2023 Arboretum Research Fellows Announced

Spiderwort and white wild indigo blooming in Curtis Prairie

Spiderwort and white wild indigo blooming in Curtis Prairie (Photo: Susan Day)

The UW–Madison Arboretum is pleased to announce the recipients of the 2023 Research Fellowships. Four graduate students have been granted fellowships for projects that investigate timely conservation issues such as ecological restoration, invasive species, and climate change. The students will receive funding and access to Arboretum land and resources. The Arboretum will also foster connections and collaborations among the Fellows and with the broader community over the course of their projects.

Research Fellowships for one year of support were awarded to Aishwarya Veerabahu (PhD candidate, Department of Botany); Mark Fuka (PhD candidate, Department of Integrative Biology); Sam Anderson (PhD candidate, Department of Botany); and Michelle Homann (PhD candidate, Department of Integrative Biology).

Using a combination of field and molecular techniques, Veerabahu will investigate the ecological impacts of the golden oyster mushroom, an edible invasive wood decay fungus, on native fungal communities and their decay regimes. This project creates opportunities for public engagement, including citizen science for tracking invasive species and advocacy of responsible fungal cultivation practices.

Fuka’s research will examine the efficacy of capsaicin, a natural taste deterrent, in reducing the consumption of red oak acorns and saplings by herbivores such as white-tailed deer. By evaluating a novel method to improve oak recruitment in both invaded and uninvaded forests, this work will be pivotal in advancing practical restoration techniques and will inform future management strategies to promote oak tree establishment and recruitment.

Anderson will apply a physiological perspective to assessing abiotic stress tolerance of Wisconsin woody species. With the heterogeneity of stressors and environments in Wisconsin temperate communities, this work will produce a broader physiological understanding of woody plant stress tolerance that would serve to support ecological research and land management. This research will provide new perspective on historical assessments as well as inform future analyses.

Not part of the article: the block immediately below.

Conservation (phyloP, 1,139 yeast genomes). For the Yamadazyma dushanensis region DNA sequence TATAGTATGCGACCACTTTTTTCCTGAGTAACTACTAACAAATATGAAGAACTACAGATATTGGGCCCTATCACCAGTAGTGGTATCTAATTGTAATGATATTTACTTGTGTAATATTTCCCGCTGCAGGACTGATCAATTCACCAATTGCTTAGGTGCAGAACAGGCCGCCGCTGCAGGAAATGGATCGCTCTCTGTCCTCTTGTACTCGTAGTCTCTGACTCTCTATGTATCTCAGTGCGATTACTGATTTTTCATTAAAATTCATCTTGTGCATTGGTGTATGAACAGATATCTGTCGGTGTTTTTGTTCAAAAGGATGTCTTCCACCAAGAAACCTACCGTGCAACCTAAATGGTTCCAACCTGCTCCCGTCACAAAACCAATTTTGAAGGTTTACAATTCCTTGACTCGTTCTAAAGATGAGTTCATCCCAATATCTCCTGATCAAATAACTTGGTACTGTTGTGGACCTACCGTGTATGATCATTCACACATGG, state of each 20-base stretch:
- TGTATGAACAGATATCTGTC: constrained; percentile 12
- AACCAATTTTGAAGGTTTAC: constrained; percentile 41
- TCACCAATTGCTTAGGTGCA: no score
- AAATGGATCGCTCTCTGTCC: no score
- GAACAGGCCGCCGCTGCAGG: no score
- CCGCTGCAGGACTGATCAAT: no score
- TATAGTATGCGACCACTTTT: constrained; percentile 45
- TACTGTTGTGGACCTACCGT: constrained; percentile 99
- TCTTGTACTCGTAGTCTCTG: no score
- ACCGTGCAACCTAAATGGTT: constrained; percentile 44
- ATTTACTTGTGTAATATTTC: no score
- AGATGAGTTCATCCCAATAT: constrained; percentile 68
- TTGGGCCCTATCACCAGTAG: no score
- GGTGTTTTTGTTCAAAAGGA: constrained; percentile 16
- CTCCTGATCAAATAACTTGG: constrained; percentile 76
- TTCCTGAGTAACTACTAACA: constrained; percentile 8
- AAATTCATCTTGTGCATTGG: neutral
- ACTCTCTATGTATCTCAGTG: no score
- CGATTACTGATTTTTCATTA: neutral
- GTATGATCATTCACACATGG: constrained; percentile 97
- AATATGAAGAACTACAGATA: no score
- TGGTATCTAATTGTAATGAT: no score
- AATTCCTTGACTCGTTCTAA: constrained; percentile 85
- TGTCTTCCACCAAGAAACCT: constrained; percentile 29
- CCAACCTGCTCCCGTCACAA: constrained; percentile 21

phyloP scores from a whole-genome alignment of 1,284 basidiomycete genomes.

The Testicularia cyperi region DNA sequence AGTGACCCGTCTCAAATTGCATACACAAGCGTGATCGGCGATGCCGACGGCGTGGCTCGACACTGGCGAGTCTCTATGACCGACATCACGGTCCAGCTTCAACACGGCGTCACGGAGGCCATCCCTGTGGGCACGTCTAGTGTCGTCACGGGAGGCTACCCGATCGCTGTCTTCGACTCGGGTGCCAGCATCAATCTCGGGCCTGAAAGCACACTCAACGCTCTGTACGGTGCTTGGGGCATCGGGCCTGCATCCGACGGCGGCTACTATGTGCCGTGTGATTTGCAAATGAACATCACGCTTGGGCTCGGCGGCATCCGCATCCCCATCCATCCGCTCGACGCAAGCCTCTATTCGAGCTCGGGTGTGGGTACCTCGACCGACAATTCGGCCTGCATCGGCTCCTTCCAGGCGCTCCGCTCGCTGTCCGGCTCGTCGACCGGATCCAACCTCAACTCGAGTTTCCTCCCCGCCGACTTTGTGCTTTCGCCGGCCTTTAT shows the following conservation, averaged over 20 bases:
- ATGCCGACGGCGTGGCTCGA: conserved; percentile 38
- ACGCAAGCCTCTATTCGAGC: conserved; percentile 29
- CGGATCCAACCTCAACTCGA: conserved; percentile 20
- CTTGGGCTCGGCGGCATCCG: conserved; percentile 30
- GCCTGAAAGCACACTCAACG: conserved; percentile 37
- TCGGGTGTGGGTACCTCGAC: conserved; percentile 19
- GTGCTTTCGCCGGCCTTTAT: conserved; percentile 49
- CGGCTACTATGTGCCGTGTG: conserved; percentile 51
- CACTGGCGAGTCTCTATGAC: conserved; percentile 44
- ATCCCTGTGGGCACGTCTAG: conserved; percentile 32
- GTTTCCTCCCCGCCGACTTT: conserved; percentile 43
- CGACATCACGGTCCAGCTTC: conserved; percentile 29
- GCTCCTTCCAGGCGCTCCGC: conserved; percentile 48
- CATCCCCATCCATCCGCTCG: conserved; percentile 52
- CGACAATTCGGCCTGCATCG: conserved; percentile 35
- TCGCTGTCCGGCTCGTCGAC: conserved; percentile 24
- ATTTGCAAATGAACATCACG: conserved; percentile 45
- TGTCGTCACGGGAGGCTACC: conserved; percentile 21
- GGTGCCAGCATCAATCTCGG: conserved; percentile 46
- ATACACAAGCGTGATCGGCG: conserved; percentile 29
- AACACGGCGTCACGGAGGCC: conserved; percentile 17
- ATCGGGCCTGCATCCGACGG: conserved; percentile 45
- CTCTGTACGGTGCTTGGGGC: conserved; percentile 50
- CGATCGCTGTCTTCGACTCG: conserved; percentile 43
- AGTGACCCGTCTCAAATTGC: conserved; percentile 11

Homann’s research will examine the effects of planting order combined with projected climate change manipulations in tallgrass prairie communities. The results will be highly relevant to understanding how management decisions and a changing climate interact to drive community composition and diversity during the early stages of restoration and can help increase the predictability of restoration outcomes.

These Fellows were selected for their potential to advance knowledge and have a sustained influence in their field, and for their projects’ relevance to the Arboretum’s mission and work. The recipients demonstrate a passion for conservation, an understanding of the real-world applications of their work, and a dedication to engaging our community in scholarship. We look forward to sharing more about the Fellows and the progress of their research.

—Maddie Smith, outreach specialist